How does your team know if it is making a difference? Moving the needle? Going in the right direction?
You may not like my answer – because it involves the dreaded “M” word. “Metrics” show whether you are moving in the right direction.
And you don’t need to make it into a big science project, either. There are two kinds of metrics you should be aware of:
1) Results measures. Some call these “lag” measures as they show what has happened. It’s a view out of your rear-view mirror. It tells you what has happened, and you really can’t influence that measure. It’s typically easy to measure such as a number or amount of sales, expenses, items completed etc.
2) Process measures. These are also known as “lead” measures that are more activity-based. Certain activities are precursors to a successful result. So if actually do these activities, you’ll have a higher probability of success. And if you’re not….well, then, you can do something about it.
Ideally, you should measure both. Most people just focus on results and not on the process measures. So it becomes a big surprise when the team doesn’t hit the milestones on time and on budget.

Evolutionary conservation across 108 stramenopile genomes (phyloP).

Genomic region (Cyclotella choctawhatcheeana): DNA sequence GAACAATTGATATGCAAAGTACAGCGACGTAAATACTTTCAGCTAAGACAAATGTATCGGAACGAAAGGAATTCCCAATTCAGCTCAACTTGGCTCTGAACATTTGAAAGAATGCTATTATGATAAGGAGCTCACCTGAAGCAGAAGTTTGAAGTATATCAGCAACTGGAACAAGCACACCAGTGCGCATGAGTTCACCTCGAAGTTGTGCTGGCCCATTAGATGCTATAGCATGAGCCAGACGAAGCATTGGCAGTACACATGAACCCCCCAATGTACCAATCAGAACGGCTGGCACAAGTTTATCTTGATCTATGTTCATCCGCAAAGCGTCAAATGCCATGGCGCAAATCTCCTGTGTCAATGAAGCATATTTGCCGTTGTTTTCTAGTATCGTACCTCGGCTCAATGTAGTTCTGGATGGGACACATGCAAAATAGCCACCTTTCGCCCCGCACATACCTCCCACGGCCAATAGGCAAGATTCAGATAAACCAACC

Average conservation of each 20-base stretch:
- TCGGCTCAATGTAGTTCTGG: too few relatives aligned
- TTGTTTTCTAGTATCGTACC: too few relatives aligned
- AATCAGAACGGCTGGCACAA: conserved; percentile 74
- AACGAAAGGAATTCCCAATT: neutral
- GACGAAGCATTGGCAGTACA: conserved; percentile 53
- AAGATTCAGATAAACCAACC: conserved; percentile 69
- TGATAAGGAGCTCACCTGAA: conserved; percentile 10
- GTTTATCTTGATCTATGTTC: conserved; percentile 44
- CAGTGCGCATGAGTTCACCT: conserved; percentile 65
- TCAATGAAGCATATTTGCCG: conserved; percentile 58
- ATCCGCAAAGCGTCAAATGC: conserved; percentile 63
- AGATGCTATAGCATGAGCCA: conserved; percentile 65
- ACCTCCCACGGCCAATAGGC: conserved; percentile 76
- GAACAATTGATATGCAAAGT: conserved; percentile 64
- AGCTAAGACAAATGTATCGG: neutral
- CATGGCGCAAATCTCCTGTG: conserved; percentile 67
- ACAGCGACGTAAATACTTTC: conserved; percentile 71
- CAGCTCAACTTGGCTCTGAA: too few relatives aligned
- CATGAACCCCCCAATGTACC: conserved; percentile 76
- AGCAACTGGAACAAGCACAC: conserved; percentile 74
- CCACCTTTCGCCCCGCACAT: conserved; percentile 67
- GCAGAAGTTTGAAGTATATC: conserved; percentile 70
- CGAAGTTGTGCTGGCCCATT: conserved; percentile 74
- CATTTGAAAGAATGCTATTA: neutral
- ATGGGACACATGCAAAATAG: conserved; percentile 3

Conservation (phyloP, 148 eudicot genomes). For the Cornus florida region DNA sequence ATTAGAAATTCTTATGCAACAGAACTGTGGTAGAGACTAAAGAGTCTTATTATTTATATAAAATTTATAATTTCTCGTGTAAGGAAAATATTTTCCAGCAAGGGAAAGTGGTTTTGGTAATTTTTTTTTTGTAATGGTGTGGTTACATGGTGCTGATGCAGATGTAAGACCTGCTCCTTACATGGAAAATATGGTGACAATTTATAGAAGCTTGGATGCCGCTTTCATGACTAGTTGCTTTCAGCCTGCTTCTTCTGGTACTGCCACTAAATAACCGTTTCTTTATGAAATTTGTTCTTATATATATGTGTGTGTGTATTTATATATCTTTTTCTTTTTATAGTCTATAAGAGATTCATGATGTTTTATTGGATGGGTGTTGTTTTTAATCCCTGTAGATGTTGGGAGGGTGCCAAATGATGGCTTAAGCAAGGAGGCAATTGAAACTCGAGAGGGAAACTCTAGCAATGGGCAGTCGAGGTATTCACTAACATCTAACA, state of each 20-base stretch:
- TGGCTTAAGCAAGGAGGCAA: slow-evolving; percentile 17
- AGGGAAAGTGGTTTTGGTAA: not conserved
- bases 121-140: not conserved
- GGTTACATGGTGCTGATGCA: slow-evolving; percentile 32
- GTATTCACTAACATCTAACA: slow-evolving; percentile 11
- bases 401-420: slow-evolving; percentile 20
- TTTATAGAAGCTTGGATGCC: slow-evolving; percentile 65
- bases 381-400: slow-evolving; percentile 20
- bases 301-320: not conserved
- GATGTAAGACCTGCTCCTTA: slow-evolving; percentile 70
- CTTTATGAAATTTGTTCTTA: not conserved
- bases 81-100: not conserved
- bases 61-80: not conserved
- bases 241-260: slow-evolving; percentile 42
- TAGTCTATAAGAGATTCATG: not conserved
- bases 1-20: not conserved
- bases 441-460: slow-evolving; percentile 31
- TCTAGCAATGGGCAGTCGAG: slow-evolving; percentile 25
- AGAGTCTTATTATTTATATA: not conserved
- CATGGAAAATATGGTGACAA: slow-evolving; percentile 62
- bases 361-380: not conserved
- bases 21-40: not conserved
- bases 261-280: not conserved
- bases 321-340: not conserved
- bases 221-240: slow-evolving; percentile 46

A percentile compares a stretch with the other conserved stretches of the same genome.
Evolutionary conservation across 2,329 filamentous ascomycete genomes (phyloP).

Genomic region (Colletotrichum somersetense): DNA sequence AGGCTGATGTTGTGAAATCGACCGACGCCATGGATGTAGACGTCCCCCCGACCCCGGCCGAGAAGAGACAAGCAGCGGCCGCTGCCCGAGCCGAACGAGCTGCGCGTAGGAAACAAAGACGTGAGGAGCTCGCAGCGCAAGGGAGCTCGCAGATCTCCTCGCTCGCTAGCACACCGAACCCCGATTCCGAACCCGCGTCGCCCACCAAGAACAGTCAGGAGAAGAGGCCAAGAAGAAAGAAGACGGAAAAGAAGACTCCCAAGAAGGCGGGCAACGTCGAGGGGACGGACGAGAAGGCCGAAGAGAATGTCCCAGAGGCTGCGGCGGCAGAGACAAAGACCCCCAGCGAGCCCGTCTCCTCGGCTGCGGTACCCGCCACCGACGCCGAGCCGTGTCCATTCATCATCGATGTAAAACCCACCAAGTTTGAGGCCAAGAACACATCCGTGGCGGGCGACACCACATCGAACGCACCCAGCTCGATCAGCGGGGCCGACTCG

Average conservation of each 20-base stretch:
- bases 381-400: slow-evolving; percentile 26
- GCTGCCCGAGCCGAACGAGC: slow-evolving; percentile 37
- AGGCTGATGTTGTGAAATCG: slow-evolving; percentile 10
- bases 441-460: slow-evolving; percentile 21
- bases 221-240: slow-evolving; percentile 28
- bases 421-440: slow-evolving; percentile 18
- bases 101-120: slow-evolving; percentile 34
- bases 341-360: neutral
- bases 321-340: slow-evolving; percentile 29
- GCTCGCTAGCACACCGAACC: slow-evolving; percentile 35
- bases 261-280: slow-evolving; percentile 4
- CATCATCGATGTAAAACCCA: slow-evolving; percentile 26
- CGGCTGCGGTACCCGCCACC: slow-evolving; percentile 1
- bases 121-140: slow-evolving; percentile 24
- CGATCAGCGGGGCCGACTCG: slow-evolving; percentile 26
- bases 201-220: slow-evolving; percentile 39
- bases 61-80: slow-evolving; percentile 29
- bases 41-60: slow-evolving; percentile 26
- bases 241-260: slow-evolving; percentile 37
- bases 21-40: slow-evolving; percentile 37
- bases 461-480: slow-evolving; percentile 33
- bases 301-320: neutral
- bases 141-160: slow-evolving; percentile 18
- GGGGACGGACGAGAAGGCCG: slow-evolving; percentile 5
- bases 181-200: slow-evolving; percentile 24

And what do you do when you have multiple projects and initiatives? Oh yeah, that would include almost all of us. You set up a dashboard.
I was reading the July 25th issue of Fortune magazine (okay, so I’m a little behind on my reading!) about Vivek Kundra, the United States’ first CIO. He set up an IT dashboard online where you can see every major IT project and how they are doing (budget and schedule). Fortune also says that he put the project managers’ pictures next to the IT projects they were responsible for. Great idea, but I didn’t see pictures – but maybe that’s a few levels down….
When the President looked at the IT dashboard, they took a picture and put it online. Guess what happened? Kundra said, “Moments later, I started getting many phone calls from [agency] CIOs who said, ‘For the first time, my cabinet secretary is asking me why this project is red or green or yellow.”
LOVE the traffic light metric: Green means all is good, yellow means there are some issues that are being worked out and red means the project is in danger of going over cost or schedule. Looking for some examples? Just google “traffic lights dashboard” and go to images. You’ll see lots of creative ideas – just DON’T make it into a complex monster that needs to be fed data. Elegance and simplicity is best.
And it helps if your President is looking at the dashboard too!